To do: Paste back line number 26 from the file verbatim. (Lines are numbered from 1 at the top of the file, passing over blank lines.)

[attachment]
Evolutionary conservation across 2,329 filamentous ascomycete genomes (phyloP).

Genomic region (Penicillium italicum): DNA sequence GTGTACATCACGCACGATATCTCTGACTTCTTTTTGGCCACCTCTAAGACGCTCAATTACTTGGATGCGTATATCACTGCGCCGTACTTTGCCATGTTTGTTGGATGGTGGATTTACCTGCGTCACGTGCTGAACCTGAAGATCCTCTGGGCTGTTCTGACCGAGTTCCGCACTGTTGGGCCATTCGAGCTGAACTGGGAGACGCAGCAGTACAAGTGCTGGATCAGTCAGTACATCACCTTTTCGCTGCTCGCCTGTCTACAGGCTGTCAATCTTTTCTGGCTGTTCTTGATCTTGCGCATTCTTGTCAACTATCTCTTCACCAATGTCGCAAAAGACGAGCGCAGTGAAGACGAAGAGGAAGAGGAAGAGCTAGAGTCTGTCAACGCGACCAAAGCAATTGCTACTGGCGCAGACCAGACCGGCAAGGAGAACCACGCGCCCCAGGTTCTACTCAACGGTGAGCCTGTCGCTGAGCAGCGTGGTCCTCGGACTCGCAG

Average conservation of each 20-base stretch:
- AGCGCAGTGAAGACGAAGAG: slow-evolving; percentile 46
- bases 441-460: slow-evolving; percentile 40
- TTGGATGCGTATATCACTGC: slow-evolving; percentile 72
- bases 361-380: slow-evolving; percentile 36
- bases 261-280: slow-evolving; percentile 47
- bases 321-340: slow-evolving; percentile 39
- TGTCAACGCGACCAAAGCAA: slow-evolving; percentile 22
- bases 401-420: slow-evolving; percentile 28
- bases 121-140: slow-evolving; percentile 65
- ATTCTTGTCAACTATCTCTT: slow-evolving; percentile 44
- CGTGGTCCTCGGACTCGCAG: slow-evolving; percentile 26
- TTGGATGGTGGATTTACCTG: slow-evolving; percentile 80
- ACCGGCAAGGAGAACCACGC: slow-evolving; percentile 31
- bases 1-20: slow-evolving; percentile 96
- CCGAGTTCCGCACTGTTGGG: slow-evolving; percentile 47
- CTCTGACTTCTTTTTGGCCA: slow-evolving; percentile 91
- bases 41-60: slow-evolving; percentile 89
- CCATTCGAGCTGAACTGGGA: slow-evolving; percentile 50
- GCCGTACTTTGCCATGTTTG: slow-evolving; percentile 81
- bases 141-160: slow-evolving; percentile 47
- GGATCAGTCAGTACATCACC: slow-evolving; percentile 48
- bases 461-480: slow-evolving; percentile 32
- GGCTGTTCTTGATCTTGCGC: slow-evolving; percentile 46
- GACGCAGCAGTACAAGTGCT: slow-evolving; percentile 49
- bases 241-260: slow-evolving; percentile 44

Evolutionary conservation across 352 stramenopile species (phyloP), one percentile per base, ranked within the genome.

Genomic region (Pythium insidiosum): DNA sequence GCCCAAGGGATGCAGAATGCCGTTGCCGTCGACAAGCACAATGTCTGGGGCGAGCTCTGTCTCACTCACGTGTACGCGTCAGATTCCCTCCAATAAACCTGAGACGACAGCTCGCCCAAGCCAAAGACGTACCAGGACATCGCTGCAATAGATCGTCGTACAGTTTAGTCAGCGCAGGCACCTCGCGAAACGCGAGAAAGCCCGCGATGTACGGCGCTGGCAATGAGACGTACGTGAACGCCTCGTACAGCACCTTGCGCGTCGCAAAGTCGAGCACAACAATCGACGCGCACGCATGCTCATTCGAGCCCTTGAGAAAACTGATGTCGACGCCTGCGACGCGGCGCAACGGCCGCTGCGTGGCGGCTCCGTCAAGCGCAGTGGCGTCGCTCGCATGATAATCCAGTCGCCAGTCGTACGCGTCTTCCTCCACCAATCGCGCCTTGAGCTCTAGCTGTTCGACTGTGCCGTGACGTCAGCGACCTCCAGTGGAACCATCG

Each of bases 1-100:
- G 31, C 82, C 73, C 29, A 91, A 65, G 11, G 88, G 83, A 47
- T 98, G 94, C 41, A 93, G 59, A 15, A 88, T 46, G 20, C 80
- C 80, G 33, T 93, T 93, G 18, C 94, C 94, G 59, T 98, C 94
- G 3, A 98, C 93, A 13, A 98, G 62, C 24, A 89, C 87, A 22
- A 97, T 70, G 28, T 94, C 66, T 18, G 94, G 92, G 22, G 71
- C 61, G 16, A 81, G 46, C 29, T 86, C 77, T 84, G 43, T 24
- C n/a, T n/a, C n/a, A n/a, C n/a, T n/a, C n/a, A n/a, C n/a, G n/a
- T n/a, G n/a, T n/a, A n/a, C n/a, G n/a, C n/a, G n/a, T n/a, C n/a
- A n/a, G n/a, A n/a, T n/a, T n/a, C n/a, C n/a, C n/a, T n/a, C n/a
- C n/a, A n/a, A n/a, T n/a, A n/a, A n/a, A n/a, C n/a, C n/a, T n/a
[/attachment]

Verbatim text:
- GGCTGTTCTTGATCTTGCGC: slow-evolving; percentile 46